The latest boycott of Facebook, now more than 800 brands strong, has some people asking whether this will be the movement to force change at the social media giant.
Don't hold your breath. This tango has happened before and now we just have a few more bodies crammed into the dance.
Marketing expert and educator Mark Ritson expects this one to go the same way the others have gone.
"We have all been here before," Ritson says.
"Big brands posture and push back against Facebook's legendary inability to monitor and sanction the content on its site. But then things go quiet. Brands move money back to Facebook. And we wait another few years for another episode to play out."
Facebook's investors certainly don't seem to care too much about the latest boycott. After a small blip, the company's stock price has recovered to be the highest in its history.
"People forget that Facebook's DNA is tied to transgression and rule-breaking," says Ritson.
"When Mark Zuckerberg started Facebook's precursor Facesmash, he raided the IT systems at Harvard to steal all the student headshots for the site. He was meant to be expelled as a result, but not only got away with it, but also moved on to create Facebook a few months later. Zuckerberg knows the rules don't matter. And he is probably, unfortunately, right."
One name you're unlikely to see on any boycott list is that of the New Zealand Government – or any local politician for that matter.
This is notable because the Government is one of the biggest advertisers on social media in New Zealand.
Data from researcher SMI, tracking advertising spend before the full force of Covid-19 was felt between January and March, saw the Government ranked as the fourth biggest advertiser on social media (which is 98 per cent made up of Facebook). The only sectors bigger than the Government were the food, retail and air travel industries.
This research is limited in that it only tracks the spend bought through media agencies and doesn't take into account the millions small and medium-sized businesses spend buying ads directly through the media company.
What this data does is give us an indication of the willingness of the Government to pour money into an interface so often criticised for its moral compass.
Prime Minister Jacinda Ardern, an avid Facebook user, was this week asked about her position on the social media channel at a post-Cabinet press conference and indicated she would continue to use it.
She said she did not believe that a personal boycott of the channel would drive the changes the public would like to see.
"Progress has been made," she said.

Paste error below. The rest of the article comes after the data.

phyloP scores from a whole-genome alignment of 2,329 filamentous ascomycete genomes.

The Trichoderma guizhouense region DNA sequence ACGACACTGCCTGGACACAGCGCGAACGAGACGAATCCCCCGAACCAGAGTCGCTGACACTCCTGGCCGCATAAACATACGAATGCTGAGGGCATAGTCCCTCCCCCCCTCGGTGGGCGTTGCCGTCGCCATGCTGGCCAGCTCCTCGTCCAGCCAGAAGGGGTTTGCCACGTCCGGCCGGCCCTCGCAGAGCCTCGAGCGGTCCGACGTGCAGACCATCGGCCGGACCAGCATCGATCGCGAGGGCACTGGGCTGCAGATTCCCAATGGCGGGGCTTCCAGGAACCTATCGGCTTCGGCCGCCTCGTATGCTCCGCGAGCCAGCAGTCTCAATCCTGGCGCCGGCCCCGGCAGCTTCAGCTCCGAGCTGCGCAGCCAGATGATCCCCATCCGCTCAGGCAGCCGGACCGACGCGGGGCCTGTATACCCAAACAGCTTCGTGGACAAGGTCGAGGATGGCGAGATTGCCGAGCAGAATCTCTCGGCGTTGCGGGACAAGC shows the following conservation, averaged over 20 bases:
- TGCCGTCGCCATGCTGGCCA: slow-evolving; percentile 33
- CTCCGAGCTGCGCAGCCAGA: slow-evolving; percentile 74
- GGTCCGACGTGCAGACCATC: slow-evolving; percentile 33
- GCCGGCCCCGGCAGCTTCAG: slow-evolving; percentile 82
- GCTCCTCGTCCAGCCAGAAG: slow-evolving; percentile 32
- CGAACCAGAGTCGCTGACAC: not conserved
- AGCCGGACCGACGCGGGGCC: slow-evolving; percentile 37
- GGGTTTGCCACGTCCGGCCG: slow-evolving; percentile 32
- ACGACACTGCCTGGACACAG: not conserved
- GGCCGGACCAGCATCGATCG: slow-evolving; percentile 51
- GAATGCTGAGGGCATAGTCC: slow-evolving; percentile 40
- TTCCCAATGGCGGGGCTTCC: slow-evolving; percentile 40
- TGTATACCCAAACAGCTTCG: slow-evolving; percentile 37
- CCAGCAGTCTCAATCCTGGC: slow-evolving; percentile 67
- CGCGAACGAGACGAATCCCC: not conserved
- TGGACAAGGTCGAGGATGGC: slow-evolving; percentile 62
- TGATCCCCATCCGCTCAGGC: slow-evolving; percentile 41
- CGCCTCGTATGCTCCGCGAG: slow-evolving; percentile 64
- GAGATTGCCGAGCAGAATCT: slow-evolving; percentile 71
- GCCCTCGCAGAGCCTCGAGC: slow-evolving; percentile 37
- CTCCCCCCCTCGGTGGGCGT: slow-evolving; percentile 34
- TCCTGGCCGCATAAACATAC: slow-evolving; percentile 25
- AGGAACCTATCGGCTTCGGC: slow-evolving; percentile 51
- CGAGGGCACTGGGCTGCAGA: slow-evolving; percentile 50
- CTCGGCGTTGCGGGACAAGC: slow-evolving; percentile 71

"Do I want it to speed up? Yes. Do I want more work to be done at greater pace around, for instance, algorithms— because this is where civil society continues to have a number of concerns? Yes.
"But at this stage, my strong view is still that we need to keep trying to make progress through those forums, and my decision not to do a Facebook Live is I don't believe going to make that same inroad."
This is in line with the views of the Association of New Zealand Advertisers chief executive Lindsay Mouat, who told the Herald he did not believe a temporary boycott could drive meaningful change.
"I think it's better to engage in dialogue," he said.
"That's why the Global Alliance for Responsible Media (GARM), set up after the Christchurch attack, that brings advertisers, agencies and media platforms together has a really important role to play to facilitate change and reduce online hate and harm."
A political fight
The business community has some sway, but this is ultimately a political fight.
The thing that worries Facebook most isn't a group of protesters huddled together online calling for change. It's regulation.
And herein lies the great conundrum.
We are dependent on attention addicts to incorporate the policy changes necessary to limit the power of the tool that gives them direct access to the eyeballs and ears of the audience they crave.
Donald Trump will beat his chest and complain about social media, then shortly thereafter tweet up a storm about the Confederate flag.
It doesn't matter whether a politician is painted in red, blue or green. The allure of unedited, direct access to the masses is simply too good an opportunity to pass up.
Facebook understands better than most that this is a political fight. And this is part of the reason the company recruited former UK Deputy Prime Minister Nick Clegg to take on the role of vice president of global affairs and communications.
An op-ed written by Clegg this month in response to the idea that it profits from hate carried an important line that gets to the crux of the issue at hand.
"As a former politician myself, I know that the only way to hold the powerful to account is ultimately through the ballot box," Clegg wrote.
The unintended point Clegg makes here is that if we want to see sharp changes in the rules that govern Facebook, then we need politicians willing to incorporate those rules.
There's a parallel here with climate change movement and the argument by economist Mark Jaccard that the single best way for citizens to support climate change is to elect what he calls "climate-sincere politicians" and keep them in power.
The same thinking applies to regulation in the social media space. The only problem is finding a politician who isn't hooked on the product they're meant to be regulating.